MAY 1, 2010: Kiggundu Not Worried About America

Kiggundu Not Worried About America
 
SOURCE: The New Vision
 
By Henry Mukasa
 

Kampala — ELECTORAL Commission chairman Eng. Badru Kiggundu has said he is not scared of the self-appointed observatory role by the US on the electoral process ahead of the 2011 elections.

Responding to a report the US Secretary of State, Hillary Clinton, submitted to the US Congress on the 2011 elections, the EC boss said he had received many calls from journalists about the issue but he was not bothered at all.

"Journalists have called me asking, 'are you worried?' Worried about what?" Kiggundu said. He then offered the Americans some advice. "They better come as observers not as monitors because no one has accredited them."

Kiggundu made the remarks while addressing the Uganda Law Society (ULS) pre-AGM conference on the theme, "The quest for free and fair elections in a democratic Uganda" at Mbale Resort in Mbale District.

Kiggundu, who presented a paper: "An overview of Uganda's Electoral Process" also dismissed calls for him and the commission to resign for perceived lack of impartiality. "Will I resign? I can never run away from a problem. It takes a human being to solve a problem affecting human beings. Uganda is my country and I love it," he said.

He was answering a question from the president of the Uganda Law Society on whether he would consider calls from a section of Ugandans to resign for the sake of lending the 2011 elections credibility. "I have respect. I don't have fear. Advice can be taken or not."

Kiggundu again lamented that electoral reforms have delayed and substantially interrupted the road map the EC had set ahead of the 2011 general elections.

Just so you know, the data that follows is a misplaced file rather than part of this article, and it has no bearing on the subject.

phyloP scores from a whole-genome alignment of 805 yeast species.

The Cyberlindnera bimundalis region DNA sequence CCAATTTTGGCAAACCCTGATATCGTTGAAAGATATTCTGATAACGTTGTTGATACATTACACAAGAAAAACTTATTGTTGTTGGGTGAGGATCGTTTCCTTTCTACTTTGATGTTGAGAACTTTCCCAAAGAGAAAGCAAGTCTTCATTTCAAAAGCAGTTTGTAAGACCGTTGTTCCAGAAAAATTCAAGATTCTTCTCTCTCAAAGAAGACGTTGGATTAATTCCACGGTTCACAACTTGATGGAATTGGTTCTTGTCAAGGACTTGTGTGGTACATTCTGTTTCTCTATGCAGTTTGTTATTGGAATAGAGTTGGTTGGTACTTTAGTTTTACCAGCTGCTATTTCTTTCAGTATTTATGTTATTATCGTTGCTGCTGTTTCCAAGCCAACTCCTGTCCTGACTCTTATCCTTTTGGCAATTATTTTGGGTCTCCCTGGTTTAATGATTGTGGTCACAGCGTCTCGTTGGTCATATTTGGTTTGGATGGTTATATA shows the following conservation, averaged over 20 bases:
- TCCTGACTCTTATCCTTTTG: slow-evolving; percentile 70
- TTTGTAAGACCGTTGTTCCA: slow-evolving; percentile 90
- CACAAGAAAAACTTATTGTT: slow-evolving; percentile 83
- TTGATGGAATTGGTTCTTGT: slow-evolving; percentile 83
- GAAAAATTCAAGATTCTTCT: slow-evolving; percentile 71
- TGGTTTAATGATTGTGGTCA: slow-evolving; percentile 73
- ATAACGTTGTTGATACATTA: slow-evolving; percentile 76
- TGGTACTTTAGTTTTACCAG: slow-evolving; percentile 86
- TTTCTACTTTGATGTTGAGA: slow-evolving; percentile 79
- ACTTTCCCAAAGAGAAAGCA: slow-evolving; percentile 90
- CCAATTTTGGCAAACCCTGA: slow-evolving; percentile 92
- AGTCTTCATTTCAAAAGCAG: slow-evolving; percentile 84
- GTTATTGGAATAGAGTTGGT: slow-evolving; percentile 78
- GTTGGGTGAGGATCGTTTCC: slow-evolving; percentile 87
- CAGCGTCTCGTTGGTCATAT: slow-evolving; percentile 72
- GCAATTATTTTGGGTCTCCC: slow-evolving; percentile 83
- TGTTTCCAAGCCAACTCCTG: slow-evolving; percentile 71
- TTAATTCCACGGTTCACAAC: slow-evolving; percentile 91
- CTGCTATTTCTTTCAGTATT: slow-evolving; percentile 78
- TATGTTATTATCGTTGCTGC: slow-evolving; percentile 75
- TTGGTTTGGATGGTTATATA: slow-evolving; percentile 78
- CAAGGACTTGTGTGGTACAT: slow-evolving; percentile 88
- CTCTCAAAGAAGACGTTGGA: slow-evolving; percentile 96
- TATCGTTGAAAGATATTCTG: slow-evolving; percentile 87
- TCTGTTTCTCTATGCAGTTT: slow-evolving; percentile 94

He announced that the registration of voters will start on May 3 and run for one month. "This time there will be no extension because we are already late," Kiggundu said.

"I want you to support me. We had to extend the exercise so that we use biometric technology," the EC boss added.

The EC boss explained that he has calculated that a mere extension of the registration process by 10 days costs taxpayers sh5b, which was not budgeted for. He said voters who would be found to have registered in two or more polling stations at the end of the exercise will have their names retained at the last station.

He said the register will be displayed for 15 days and 15 left for 'natural justice'.

Commenting on the legal requirement for the EC to provide a copy of the voters' register to each of the participating political parties, two weeks before the polling date, Kiggundu said updating the register may delay because of the technology EC has at present.

He explained that given the nominal fee of sh500 per page, the EC would need to part with sh380m per copy. "If all the registered 47 political parties registered had candidates, I would need sh14b for registers alone.

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